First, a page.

Wednesday, July 31, 2013

Eavesdropping on swallows

Thursday's Guardian Country Diary describes the wonderful views of nesting swallows that we had from the kitchen window of our rented holiday cottage, at Budle Bay near Bamburgh in Northumberland.

The birds were nesting in a small outhouse close to the cottage's kitchen window, so we had excellent views of their comings and goings from dawn 'til dusk. They'd already raised their first brood and were preparing for the second. When they landed they spent much of  their time either perched on the top of the outhouse door, or ........

...... or, less often, on the roof...
Their nest site was in the far left-hand corner of the building, so we could watch them hurtle in and out through the gap that had been left when the door had fallen off its rusted hinges. 

It seemed amazing that the returning birds could hurtle through that gap, passing from dazzling sunlight into Stygian gloom, and still land safely on the metal pipe in front of the nest, which was only about six feet from the entrance. Their braking capacity is even more impressive than their flight skills.

They spent a lot of time reinforcing their nest, especially around the entrance hole that must have been damaged during the raising of the first brood.

There was a coil of old rope on the outhouse roof, that provided material for repairing the mud nest......

...... along with grass straw.

This bird has succeeded in pulling off some rope fibres.

The female was usually the first to return and called to her mate .....

... searching the sky for him.

It's interesting that the bird can't tilt its head back and look upwards - it has to lean forward and then swivel its neck to look skywards when it's perched.

Usually the male bird would make a couple of noisy passes ....

then land ......

.... then they'd mate ...........

.........renewing their pair bond........

When they weren't flying, much of their day was spent preening ....

.... taking care of flight feathers ....

but mostly dealing with feather parasites.

It must be like an oven inside the nest, which will be infested with ticks and lice, and the female faced another two weeks of egg incubation inside a mud oven during a heatwave....

....but in the meantime there was time to just fly and feed.

Tuesday, July 30, 2013

Killer unmasked ....

A couple of weeks ago I posted some pictures of a drinker moth caterpillar, together with the larvae and pupae of the parasitic insect that killed it. The killer has emerged from the pupae and it looks like a tachinid fly of some kind.

You can see the prominent calypters at the base of the wings, which are a tachinid characteristic.

This individual has just emerged from its pupa and its wings have yet to expand.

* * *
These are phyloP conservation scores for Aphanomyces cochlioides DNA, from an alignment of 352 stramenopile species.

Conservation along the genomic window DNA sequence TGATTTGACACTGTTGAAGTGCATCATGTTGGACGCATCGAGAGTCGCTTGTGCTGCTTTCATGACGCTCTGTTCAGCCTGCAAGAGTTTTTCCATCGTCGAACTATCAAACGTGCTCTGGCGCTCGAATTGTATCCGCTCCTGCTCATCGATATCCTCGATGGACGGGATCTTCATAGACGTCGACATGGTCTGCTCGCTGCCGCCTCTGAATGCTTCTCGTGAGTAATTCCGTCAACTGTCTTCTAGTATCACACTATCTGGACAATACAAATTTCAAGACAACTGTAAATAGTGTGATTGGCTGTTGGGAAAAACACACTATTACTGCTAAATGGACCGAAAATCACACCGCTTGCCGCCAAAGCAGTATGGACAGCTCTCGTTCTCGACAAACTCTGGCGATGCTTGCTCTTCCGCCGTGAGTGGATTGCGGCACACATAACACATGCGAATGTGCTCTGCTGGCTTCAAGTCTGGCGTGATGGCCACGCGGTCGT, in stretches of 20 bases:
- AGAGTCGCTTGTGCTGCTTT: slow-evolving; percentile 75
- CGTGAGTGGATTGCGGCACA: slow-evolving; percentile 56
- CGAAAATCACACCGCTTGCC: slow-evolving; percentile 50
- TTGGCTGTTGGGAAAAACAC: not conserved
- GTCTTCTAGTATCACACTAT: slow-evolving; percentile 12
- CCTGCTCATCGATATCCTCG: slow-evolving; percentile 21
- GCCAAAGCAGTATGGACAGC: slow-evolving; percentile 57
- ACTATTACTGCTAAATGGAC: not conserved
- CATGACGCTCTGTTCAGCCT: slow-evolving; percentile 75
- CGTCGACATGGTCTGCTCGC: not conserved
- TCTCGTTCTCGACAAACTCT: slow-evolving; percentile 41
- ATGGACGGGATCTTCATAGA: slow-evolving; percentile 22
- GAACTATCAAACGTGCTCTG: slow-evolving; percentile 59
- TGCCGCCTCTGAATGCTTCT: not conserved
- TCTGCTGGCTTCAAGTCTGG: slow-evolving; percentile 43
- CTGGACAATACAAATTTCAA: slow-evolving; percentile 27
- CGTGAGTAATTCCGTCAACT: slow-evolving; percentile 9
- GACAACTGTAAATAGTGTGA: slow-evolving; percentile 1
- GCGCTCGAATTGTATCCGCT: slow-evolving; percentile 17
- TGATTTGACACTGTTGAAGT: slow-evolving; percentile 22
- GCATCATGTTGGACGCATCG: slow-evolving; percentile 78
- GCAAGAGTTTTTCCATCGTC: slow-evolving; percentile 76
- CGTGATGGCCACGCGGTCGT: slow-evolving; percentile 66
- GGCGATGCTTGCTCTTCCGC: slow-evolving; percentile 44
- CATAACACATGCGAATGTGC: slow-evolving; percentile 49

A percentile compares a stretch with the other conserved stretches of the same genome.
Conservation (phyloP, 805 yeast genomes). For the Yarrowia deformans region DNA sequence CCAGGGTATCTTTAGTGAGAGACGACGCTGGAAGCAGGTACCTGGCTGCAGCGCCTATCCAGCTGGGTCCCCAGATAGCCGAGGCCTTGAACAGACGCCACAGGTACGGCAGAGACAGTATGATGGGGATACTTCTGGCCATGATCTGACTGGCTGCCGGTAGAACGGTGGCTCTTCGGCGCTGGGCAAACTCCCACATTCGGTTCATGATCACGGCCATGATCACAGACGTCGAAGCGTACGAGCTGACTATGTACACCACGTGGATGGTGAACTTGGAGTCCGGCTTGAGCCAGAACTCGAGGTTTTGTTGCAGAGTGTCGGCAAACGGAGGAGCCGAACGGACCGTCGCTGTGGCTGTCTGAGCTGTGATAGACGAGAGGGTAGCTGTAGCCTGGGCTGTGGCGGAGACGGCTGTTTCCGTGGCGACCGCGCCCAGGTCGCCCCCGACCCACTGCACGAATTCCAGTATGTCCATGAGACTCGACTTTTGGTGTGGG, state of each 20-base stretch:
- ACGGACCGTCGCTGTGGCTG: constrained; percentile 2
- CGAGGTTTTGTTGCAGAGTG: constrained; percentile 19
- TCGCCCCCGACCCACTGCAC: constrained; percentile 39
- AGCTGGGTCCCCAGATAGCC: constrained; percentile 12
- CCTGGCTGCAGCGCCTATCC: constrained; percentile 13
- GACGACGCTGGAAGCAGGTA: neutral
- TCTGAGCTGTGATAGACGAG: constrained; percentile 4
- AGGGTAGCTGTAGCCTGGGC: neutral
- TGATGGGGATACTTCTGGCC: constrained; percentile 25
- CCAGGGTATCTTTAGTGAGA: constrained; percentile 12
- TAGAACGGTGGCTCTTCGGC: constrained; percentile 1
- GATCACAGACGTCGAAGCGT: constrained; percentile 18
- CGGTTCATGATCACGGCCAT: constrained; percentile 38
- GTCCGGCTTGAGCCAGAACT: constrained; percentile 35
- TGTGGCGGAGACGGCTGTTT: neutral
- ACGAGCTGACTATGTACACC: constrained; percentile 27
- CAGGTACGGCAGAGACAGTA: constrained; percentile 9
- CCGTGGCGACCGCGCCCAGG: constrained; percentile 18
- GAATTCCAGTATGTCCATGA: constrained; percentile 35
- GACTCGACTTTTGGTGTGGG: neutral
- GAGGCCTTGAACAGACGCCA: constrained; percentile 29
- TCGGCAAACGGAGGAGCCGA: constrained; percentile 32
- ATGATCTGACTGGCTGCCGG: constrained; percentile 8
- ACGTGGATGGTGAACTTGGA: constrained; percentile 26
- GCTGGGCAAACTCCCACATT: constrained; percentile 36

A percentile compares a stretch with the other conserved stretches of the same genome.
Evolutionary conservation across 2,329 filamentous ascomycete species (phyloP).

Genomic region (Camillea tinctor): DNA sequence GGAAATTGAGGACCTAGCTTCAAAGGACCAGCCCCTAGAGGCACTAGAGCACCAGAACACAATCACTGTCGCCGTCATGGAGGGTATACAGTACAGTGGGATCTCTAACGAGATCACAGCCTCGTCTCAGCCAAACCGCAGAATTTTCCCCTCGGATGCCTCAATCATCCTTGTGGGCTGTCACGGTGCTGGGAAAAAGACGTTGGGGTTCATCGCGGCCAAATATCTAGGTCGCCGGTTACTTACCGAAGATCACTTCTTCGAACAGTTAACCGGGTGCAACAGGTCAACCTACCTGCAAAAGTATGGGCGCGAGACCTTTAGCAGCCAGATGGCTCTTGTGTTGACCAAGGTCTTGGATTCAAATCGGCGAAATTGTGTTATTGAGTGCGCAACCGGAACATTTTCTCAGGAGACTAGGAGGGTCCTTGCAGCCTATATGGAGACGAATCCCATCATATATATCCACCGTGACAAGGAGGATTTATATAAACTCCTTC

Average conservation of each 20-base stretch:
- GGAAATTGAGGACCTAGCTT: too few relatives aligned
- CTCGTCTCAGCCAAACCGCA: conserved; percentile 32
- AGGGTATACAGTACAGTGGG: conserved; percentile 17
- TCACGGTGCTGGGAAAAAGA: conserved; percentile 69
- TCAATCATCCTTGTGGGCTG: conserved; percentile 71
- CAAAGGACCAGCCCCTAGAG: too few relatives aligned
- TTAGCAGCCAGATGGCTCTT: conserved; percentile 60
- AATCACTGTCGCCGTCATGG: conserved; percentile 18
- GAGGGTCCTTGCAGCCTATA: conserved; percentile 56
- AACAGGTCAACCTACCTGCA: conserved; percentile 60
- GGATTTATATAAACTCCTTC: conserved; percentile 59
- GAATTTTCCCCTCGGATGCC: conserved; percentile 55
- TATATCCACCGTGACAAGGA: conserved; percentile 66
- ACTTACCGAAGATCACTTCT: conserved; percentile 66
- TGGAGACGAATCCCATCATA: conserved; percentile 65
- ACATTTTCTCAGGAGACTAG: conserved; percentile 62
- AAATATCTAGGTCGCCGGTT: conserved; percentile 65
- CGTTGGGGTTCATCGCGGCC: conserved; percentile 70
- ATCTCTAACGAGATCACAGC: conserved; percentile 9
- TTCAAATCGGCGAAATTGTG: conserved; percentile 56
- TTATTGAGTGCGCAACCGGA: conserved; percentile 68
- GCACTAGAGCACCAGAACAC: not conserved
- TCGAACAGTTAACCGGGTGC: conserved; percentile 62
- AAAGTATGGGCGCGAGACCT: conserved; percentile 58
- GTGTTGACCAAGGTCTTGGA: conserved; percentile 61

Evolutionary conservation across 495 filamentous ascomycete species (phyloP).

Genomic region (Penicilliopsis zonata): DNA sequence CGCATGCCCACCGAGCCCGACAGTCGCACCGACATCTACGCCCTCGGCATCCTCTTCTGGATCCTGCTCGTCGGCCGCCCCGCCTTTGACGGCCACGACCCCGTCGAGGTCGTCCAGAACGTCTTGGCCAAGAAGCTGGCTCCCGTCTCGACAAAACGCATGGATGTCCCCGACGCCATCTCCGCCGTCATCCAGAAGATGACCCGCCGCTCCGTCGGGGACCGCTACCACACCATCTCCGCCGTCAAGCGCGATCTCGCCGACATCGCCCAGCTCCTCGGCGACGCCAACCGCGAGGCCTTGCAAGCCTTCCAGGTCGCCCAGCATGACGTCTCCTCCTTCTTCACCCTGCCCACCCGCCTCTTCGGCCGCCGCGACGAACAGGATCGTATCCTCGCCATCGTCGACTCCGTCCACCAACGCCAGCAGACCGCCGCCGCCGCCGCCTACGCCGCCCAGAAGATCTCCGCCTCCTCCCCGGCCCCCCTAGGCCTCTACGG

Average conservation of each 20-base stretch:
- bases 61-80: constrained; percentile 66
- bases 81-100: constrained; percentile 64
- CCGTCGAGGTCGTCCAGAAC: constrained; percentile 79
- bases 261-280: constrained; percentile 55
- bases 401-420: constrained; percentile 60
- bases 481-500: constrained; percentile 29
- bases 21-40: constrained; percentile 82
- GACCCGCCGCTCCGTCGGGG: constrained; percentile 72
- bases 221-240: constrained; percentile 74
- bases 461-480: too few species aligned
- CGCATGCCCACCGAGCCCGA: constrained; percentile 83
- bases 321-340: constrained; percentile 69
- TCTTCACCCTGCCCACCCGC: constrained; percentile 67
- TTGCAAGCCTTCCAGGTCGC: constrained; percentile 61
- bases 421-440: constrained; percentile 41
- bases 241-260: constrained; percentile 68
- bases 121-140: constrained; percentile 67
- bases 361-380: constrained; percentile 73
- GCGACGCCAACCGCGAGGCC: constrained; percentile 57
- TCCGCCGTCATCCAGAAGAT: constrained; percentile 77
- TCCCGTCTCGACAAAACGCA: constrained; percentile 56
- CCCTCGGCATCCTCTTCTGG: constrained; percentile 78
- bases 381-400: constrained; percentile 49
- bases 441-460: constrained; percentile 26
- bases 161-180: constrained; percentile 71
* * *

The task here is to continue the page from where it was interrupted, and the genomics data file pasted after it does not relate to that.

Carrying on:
Monday, July 29, 2013

St.John's Chapel, Weardale

It was only a little over a fortnight since we'd taken our regular circular walk around St.John's Chapel in Weardale but, when we visited again on Saturday, the intervening period of almost dawn-to-dusk sunshine had transformed the landscape. All the early summer flowers, like the wood cranesbill, had run to seed and perfect haymaking weather meant that all the meadows had been mown. 

Even though this was only July, it seemed as though the summer is slipping by and it felt, as they say around here, 'proper back-endish'.

Harebells and crested dog's tail grass beside Harthope burn

Marsh woundwort in flower beside a ditch at the bottom of Chapel Fell

The frothy blossom of meadowsweet, once used for flavouring mead (the name has nothing to do with meadows, it refers to mead).

Monkey flower Mimulus guttatus in the gravel beside the river Wear. Thirty years ago, when I first saw it on this spot, this alien plant from the western United States was much commoner along the river than it is now - it seems to have gone into decline.

Rushes flowering on the slopes of Chapel Fell. For much of the year these are dull plants but for a brief period, when they flower, they look very attractive in the sunlight (double-click for a clearer image)

Timothy Grass Phleum pratense, flowering in corners of meadows that the mower missed. Very similar to meadow foxtail Alopecurus pratensis, but that flowers in spring and this flowers in mid-summer.

A most heartening sight - one of twelve freshly emerged small tortoiseshells on creeping thistles, on the flanks of Chapel Fell. These butterflies seem to be doing very well around here this year - we had seven at once on the Inula flowers in our front garden this weekend.

Spot the fish: a trout, keeping station in the sunlit river below a waterfall, catching whatever the river delivers and only given away by its shadow - the fish's back is a very close match for the colour of the underlying rock.